Jail mumps case prompts public warning

File photo
Dr. Jules Madrigal discusses symptoms and statistics of mumps after a case was confirmed at the Burnet County Jail late last month.



By Connie Swinney

Staff Writer

Burnet Bulletin

Test results have confirmed a positive result for mumps at the Burnet County Jail, prompting a quarantine among some inmates and a public health alert.

According to the Burnet County Health Authority, a male inmate incarcerated since at least April 23 began showing symptoms of mumps.

Mumps, an infectious viral disease, is marked by a swelling of salivary glands, fever, flu-like symptoms, pain in the face, pain during swallowing, loss of appetite and fatigue.

“Usually we don't see the mumps. We thought we had pretty much eradicated it until the last nine years,” Burnet County Health Authority Dr. Juliette Madrigal said. “The nurse practitioner at the jail did a good job recognizing this because it's so rare.”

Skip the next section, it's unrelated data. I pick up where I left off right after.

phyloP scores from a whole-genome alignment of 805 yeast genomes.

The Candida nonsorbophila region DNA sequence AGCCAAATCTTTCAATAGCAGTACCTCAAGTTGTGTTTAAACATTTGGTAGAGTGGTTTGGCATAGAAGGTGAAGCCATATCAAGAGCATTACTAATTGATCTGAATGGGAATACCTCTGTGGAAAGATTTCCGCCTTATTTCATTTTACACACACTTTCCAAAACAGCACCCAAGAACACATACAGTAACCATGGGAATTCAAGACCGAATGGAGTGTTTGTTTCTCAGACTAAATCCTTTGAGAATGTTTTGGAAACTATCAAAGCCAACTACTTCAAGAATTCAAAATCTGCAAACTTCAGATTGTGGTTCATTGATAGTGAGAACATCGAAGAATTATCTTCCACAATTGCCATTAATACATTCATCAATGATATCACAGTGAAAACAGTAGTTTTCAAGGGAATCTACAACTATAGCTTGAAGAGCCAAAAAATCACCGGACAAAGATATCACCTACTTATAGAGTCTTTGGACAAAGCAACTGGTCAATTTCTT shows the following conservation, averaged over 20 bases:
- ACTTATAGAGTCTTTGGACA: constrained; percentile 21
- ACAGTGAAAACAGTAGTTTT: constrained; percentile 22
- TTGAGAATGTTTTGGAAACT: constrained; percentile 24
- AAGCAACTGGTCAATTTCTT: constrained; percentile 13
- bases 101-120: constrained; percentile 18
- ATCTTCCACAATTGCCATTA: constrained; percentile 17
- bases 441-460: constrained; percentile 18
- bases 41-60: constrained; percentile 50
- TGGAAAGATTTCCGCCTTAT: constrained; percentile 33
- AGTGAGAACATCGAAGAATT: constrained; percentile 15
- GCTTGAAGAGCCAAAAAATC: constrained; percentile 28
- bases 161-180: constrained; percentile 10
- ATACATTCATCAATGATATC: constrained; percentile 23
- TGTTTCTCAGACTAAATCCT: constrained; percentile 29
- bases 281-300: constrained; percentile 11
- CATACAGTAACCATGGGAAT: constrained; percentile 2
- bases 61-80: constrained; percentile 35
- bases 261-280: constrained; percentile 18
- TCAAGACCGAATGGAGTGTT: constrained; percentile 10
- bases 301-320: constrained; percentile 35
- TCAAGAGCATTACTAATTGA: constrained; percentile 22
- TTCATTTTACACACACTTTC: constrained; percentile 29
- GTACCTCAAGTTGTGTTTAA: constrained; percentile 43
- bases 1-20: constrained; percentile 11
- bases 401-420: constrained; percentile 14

The inmate began exhibiting symptoms on April 27, when he was tested, the Burnet County Health Authority reported. Two days later the test came back positive.

Officials quarantined jail inmates who had come into contact with the infected prisoner, Madgrigal said. Despite the precaution, such a positive result can be of public concern.

“It's transmitted through the air. Coughing and sneezing and even eating after people,” she said. “The mumps can cause encephalitis, which is swelling of the brain, cause deafness and decreases fertility especially in males or make them sterile.”

Other concerns include public exposure to babies, the elderly, those with compromised immune systems and those who do not vaccinate their children.

“We have a high rate of people who don't vaccinate,” Madrigal said.

Ways to decrease exposure include receiving the measles/mumps/rubella vaccination.

Concerned residents can also visit their physician, pharmacist or public health clinic for immunizations.

“We also need to talk about measles. It's spreading really quickly throughout the world,” she said. “It was considered eradicated and now it's not.

“If one person has it, 9 out of 10 people around them will get it if not vaccinated,” she said.

For more information on the measles and mumps cases, symptoms, treatment and vaccinations, go to cdc.gov.

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